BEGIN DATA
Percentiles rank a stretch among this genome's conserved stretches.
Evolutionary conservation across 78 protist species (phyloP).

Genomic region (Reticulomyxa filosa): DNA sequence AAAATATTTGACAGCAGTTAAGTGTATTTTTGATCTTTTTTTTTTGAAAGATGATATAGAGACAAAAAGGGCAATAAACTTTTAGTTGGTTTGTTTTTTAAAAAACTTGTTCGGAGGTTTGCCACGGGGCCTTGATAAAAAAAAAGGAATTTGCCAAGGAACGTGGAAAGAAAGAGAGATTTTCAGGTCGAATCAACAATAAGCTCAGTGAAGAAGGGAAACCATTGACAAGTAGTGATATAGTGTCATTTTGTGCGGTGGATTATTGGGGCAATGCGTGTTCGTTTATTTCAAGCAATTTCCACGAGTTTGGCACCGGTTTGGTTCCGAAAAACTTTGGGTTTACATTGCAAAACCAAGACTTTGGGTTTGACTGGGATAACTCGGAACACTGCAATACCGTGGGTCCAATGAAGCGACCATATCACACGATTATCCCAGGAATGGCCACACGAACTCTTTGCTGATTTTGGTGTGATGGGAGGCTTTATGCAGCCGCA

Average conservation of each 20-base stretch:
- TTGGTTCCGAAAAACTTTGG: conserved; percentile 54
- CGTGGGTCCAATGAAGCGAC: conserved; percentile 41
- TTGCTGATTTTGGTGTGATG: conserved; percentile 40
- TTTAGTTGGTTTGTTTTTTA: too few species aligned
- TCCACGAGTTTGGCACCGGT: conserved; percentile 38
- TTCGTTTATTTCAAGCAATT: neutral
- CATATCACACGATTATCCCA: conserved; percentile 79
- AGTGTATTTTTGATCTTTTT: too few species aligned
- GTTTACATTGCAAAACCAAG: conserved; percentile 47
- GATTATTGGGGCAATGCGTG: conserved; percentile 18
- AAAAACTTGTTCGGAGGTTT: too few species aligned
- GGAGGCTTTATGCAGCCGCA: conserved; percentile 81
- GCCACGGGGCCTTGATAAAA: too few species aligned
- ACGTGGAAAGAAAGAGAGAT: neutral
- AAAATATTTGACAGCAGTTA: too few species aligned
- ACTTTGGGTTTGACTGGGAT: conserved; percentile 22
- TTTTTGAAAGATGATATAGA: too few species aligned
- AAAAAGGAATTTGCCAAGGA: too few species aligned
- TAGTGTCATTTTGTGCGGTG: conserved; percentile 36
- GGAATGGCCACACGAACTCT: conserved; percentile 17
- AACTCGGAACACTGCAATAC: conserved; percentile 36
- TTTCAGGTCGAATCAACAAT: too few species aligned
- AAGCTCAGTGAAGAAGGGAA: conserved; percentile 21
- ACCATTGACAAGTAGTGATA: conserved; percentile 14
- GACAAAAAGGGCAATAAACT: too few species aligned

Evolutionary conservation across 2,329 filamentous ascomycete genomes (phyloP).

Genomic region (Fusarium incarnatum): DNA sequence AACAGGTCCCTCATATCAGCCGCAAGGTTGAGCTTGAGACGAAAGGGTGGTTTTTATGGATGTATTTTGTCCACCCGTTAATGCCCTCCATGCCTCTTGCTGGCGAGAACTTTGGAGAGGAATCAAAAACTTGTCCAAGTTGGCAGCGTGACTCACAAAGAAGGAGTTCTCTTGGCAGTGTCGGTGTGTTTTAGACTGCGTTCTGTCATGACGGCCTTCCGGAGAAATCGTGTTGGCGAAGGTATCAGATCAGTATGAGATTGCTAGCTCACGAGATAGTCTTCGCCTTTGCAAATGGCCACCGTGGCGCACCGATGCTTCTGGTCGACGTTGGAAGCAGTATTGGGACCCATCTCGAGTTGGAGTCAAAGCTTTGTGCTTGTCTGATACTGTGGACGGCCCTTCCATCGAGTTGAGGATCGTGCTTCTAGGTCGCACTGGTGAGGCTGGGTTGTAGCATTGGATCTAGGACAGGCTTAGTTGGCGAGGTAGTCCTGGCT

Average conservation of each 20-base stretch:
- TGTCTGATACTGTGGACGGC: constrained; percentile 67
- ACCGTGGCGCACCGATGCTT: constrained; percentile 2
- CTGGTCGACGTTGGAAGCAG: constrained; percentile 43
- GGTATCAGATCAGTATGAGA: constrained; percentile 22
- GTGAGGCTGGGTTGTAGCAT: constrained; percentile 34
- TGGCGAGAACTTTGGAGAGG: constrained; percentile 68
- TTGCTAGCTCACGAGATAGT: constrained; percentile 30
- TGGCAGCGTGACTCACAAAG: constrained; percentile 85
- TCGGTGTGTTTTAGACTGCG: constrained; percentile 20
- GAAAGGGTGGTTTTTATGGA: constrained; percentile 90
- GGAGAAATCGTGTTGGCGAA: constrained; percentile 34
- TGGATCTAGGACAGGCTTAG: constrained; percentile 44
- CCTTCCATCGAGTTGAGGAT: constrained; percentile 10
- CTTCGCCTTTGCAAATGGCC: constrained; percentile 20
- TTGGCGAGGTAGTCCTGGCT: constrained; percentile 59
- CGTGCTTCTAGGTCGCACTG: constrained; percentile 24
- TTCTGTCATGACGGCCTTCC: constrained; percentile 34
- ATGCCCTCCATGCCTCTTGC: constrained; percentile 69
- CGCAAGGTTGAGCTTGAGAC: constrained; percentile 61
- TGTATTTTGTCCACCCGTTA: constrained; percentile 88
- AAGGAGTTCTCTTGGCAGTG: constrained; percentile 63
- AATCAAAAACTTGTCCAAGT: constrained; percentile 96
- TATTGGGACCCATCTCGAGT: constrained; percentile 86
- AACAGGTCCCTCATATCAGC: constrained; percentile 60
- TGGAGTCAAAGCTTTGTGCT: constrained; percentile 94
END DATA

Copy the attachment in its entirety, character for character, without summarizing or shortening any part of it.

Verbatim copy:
Percentiles rank a stretch among this genome's conserved stretches.
Evolutionary conservation across 78 protist species (phyloP).

Genomic region (Reticulomyxa filosa): DNA sequence AAAATATTTGACAGCAGTTAAGTGTATTTTTGATCTTTTTTTTTTGAAAGATGATATAGAGACAAAAAGGGCAATAAACTTTTAGTTGGTTTGTTTTTTAAAAAACTTGTTCGGAGGTTTGCCACGGGGCCTTGATAAAAAAAAAGGAATTTGCCAAGGAACGTGGAAAGAAAGAGAGATTTTCAGGTCGAATCAACAATAAGCTCAGTGAAGAAGGGAAACCATTGACAAGTAGTGATATAGTGTCATTTTGTGCGGTGGATTATTGGGGCAATGCGTGTTCGTTTATTTCAAGCAATTTCCACGAGTTTGGCACCGGTTTGGTTCCGAAAAACTTTGGGTTTACATTGCAAAACCAAGACTTTGGGTTTGACTGGGATAACTCGGAACACTGCAATACCGTGGGTCCAATGAAGCGACCATATCACACGATTATCCCAGGAATGGCCACACGAACTCTTTGCTGATTTTGGTGTGATGGGAGGCTTTATGCAGCCGCA

Average conservation of each 20-base stretch:
- TTGGTTCCGAAAAACTTTGG: conserved; percentile 54
- CGTGGGTCCAATGAAGCGAC: conserved; percentile 41
- TTGCTGATTTTGGTGTGATG: conserved; percentile 40
- TTTAGTTGGTTTGTTTTTTA: too few species aligned
- TCCACGAGTTTGGCACCGGT: conserved; percentile 38
- TTCGTTTATTTCAAGCAATT: neutral
- CATATCACACGATTATCCCA: conserved; percentile 79
- AGTGTATTTTTGATCTTTTT: too few species aligned
- GTTTACATTGCAAAACCAAG: conserved; percentile 47
- GATTATTGGGGCAATGCGTG: conserved; percentile 18
- AAAAACTTGTTCGGAGGTTT: too few species aligned
- GGAGGCTTTATGCAGCCGCA: conserved; percentile 81
- GCCACGGGGCCTTGATAAAA: too few species aligned
- ACGTGGAAAGAAAGAGAGAT: neutral
- AAAATATTTGACAGCAGTTA: too few species aligned
- ACTTTGGGTTTGACTGGGAT: conserved; percentile 22
- TTTTTGAAAGATGATATAGA: too few species aligned
- AAAAAGGAATTTGCCAAGGA: too few species aligned
- TAGTGTCATTTTGTGCGGTG: conserved; percentile 36
- GGAATGGCCACACGAACTCT: conserved; percentile 17
- AACTCGGAACACTGCAATAC: conserved; percentile 36
- TTTCAGGTCGAATCAACAAT: too few species aligned
- AAGCTCAGTGAAGAAGGGAA: conserved; percentile 21
- ACCATTGACAAGTAGTGATA: conserved; percentile 14
- GACAAAAAGGGCAATAAACT: too few species aligned

Evolutionary conservation across 2,329 filamentous ascomycete genomes (phyloP).

Genomic region (Fusarium incarnatum): DNA sequence AACAGGTCCCTCATATCAGCCGCAAGGTTGAGCTTGAGACGAAAGGGTGGTTTTTATGGATGTATTTTGTCCACCCGTTAATGCCCTCCATGCCTCTTGCTGGCGAGAACTTTGGAGAGGAATCAAAAACTTGTCCAAGTTGGCAGCGTGACTCACAAAGAAGGAGTTCTCTTGGCAGTGTCGGTGTGTTTTAGACTGCGTTCTGTCATGACGGCCTTCCGGAGAAATCGTGTTGGCGAAGGTATCAGATCAGTATGAGATTGCTAGCTCACGAGATAGTCTTCGCCTTTGCAAATGGCCACCGTGGCGCACCGATGCTTCTGGTCGACGTTGGAAGCAGTATTGGGACCCATCTCGAGTTGGAGTCAAAGCTTTGTGCTTGTCTGATACTGTGGACGGCCCTTCCATCGAGTTGAGGATCGTGCTTCTAGGTCGCACTGGTGAGGCTGGGTTGTAGCATTGGATCTAGGACAGGCTTAGTTGGCGAGGTAGTCCTGGCT

Average conservation of each 20-base stretch:
- TGTCTGATACTGTGGACGGC: constrained; percentile 67
- ACCGTGGCGCACCGATGCTT: constrained; percentile 2
- CTGGTCGACGTTGGAAGCAG: constrained; percentile 43
- GGTATCAGATCAGTATGAGA: constrained; percentile 22
- GTGAGGCTGGGTTGTAGCAT: constrained; percentile 34
- TGGCGAGAACTTTGGAGAGG: constrained; percentile 68
- TTGCTAGCTCACGAGATAGT: constrained; percentile 30
- TGGCAGCGTGACTCACAAAG: constrained; percentile 85
- TCGGTGTGTTTTAGACTGCG: constrained; percentile 20
- GAAAGGGTGGTTTTTATGGA: constrained; percentile 90
- GGAGAAATCGTGTTGGCGAA: constrained; percentile 34
- TGGATCTAGGACAGGCTTAG: constrained; percentile 44
- CCTTCCATCGAGTTGAGGAT: constrained; percentile 10
- CTTCGCCTTTGCAAATGGCC: constrained; percentile 20
- TTGGCGAGGTAGTCCTGGCT: constrained; percentile 59
- CGTGCTTCTAGGTCGCACTG: constrained; percentile 24
- TTCTGTCATGACGGCCTTCC: constrained; percentile 34
- ATGCCCTCCATGCCTCTTGC: constrained; percentile 69
- CGCAAGGTTGAGCTTGAGAC: constrained; percentile 61
- TGTATTTTGTCCACCCGTTA: constrained; percentile 88
- AAGGAGTTCTCTTGGCAGTG: constrained; percentile 63
- AATCAAAAACTTGTCCAAGT: constrained; percentile 96
- TATTGGGACCCATCTCGAGT: constrained; percentile 86
- AACAGGTCCCTCATATCAGC: constrained; percentile 60
- TGGAGTCAAAGCTTTGTGCT: constrained; percentile 94